ME: Why I write “real” fiction about evil men… |

ME: Why I write “real” fiction about evil men…

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Why I write “real” fiction about evil men…

(This post originally appeared on the Gritty Blog of author Ron Gavalik on 5/13/13)

I became a writer because I like to tell stories and because, as I often tell people, I’m not any good at anything else. As a child, I was too clumsy for sports. I couldn’t  draw a straight (or curved) line or add up sums in my head to save my life. Heredity gifted me with a flair for the dramatic but, unlike my mother and son, denied me any real talent for the stage. So, that left me with one appreciable skill: writing down the stories that crowd my head.

Unlike many budding child writers, while I definitely had a vivid imagination, past a certain age I was less fascinated by mythological beasts and enchanted princesses and more interested in historical personalities, in people who’d actually lived and walked on the same earth I inhabited. An avid reader whose happiest moments were spent at the neighborhood library, more often than not my check out (and late fine) history included books about “real” people.

My first love was Wolfgang Amadeus Mozart. At age nine, I was introduced to the eccentric composer and his brief, tumultuous existence when a family friend screened the film “Amadeus” for me. What struck me most about Mozart as he was portrayed, quite accurately, in the movie was not his overwhelming talent or his penchant for infantile behavior but rather the dark passions he inspired in others. Here was a man, I marveled, whose talents elicited envy so great that it drove an otherwise upstanding man – court composer Antonio Salieri – to murder.

The summer between third and fourth grade I spent writing a “sequel” to “Amadeus,” my first foray into what would later become commonly known as fan fiction. Nothing of that early work remains, nor was it likely fit for public consumption, but I developed valuable skills writing that painful draft. I learned how to conform to the realities of history, and I found I had a knack for creating likable villains.

A few years later, I decided to again try my hand at writing the Great American Novel. I moved on from writing about the dark aftermath of the Mozart/Salieri rivalry, but the theme of a tormented/frustrated musician lingered. My antagonist, Herr Montand, a scheming musical instructor who bore more than a passing resemblance to Nabokov’s Humbert Humbert in “Lolita,” was a vile creature: a pedophile, a rapist, an unrepentent libertine and a con man. And, yet, in spite of his loathsome nature, he was the character my early readers clamored for more of.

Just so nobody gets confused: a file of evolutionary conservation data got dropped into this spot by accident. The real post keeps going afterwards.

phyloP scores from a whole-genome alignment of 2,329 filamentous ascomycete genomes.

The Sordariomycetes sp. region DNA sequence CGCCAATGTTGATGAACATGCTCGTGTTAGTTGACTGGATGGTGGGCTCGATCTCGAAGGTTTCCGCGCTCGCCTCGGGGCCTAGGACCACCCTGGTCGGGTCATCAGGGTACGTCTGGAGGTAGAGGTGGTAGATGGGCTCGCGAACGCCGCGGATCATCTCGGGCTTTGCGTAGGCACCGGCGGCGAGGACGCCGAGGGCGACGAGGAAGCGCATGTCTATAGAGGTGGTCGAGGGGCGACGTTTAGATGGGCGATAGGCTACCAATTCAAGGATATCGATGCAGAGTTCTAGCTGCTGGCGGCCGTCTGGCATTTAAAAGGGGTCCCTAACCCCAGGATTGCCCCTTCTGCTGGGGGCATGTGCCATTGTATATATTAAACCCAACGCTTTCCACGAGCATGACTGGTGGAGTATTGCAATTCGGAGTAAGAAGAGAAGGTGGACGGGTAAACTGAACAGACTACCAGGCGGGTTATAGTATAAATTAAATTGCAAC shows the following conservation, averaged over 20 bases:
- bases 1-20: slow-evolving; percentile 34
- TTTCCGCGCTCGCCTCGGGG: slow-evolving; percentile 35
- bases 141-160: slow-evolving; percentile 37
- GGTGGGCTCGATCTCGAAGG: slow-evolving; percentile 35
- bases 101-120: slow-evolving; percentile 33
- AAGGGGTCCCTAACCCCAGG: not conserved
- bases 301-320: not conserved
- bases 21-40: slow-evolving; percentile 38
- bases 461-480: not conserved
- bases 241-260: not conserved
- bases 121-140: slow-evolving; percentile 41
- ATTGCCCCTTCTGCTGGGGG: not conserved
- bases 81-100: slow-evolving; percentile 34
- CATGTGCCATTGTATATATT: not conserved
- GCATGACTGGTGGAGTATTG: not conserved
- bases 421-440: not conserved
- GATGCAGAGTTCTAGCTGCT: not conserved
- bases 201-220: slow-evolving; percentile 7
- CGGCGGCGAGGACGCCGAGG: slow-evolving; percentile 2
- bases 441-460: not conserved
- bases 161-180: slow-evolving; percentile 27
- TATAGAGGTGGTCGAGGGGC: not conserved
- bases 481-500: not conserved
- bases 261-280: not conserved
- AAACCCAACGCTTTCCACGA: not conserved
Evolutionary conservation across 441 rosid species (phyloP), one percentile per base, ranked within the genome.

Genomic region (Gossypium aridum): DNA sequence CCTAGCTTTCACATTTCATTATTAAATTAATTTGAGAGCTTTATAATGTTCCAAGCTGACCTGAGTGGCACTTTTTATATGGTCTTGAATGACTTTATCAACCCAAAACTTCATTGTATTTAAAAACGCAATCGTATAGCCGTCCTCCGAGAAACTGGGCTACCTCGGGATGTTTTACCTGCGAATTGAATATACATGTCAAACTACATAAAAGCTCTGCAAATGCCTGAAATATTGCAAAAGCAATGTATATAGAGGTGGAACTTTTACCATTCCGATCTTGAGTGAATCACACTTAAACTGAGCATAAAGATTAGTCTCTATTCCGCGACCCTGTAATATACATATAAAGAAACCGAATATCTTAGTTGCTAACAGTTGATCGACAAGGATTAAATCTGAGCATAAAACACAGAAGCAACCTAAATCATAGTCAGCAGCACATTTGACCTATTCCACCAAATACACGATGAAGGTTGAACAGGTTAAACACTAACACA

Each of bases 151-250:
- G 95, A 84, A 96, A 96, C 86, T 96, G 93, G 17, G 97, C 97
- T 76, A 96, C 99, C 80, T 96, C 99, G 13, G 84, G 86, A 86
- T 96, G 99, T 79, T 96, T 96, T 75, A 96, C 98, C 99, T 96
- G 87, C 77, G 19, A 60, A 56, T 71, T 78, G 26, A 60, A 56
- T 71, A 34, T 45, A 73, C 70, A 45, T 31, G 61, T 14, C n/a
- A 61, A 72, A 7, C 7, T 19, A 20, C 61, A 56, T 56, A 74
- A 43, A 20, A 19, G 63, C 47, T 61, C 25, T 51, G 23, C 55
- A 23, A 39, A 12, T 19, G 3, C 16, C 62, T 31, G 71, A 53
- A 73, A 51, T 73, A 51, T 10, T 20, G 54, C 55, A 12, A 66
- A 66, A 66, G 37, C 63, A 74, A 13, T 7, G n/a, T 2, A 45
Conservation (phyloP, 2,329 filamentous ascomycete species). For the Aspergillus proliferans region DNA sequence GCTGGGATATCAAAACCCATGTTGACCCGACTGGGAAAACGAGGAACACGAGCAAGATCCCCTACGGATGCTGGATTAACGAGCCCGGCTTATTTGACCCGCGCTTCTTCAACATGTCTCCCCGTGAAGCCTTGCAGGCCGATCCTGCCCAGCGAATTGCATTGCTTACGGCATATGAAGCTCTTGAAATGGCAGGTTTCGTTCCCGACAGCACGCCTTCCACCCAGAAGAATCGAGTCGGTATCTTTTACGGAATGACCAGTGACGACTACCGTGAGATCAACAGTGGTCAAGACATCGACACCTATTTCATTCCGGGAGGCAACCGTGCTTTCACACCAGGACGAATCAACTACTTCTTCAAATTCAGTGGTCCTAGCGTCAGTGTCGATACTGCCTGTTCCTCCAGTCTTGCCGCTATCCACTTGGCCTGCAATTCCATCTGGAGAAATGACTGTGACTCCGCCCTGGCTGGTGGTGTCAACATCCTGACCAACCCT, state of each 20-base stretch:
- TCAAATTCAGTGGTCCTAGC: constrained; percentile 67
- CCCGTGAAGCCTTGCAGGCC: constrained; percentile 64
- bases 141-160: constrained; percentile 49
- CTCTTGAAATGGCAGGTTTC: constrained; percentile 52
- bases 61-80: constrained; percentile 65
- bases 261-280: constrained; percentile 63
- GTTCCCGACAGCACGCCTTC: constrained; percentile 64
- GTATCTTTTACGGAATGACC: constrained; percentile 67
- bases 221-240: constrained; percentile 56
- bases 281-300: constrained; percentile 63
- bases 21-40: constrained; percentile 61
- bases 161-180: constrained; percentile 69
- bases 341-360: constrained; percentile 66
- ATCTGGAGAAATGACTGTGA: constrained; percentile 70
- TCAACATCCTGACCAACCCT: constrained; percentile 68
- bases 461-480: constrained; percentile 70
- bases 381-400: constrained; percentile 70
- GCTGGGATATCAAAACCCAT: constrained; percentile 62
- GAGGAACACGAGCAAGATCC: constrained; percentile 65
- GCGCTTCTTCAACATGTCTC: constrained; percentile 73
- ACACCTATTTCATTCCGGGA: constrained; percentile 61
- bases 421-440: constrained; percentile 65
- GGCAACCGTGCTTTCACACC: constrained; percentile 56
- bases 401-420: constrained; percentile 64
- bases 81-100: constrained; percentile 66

More important, perhaps, was the fact that I loved writing in Herr Montand’s voice. I enjoyed living vicariously through him. I like telling stories from the villain’s point of view and – what’s more – I love dreaming up ways to endear my readers to evil men… and the women who love them.

Most writers will tell you they enjoy experiencing new worlds and situations through their character’s eyes. What they might not tell is you is how incredibly therapeutic it can be. Hate your boss? Disembowel her in chapter six. Pissed at your ex? Decapitate him in chapter eleven. The act of committing to print terrible deeds you’ll never actually do in “real life” is invigorating and liberating.

I never finished any of my elementary school attempts at writing a novel. At the time, I lacked the discipline if not the inclination. Nearly two decades would pass before I could finally call myself an author, when I joined the ranks of those who’ve penned the words “The End” to a manuscript and – further – found someone with enough faith in the same to publish it.

Which brings us to the present day, one week after the release of my debut novel “The Heart Absent,” another tome written in the voice of an evil man. For the better part of three years, I spent some portion of each day living in the head of a man whose obsessions would ultimately drive him to madness. And, I honestly believe because of it, I emerged from each day’s writing a little less insane.

And now, I have the honor of inviting YOU, gritty reader, inside the mind of a monster. Careful, it’s dark in there. Dark… and delightful.

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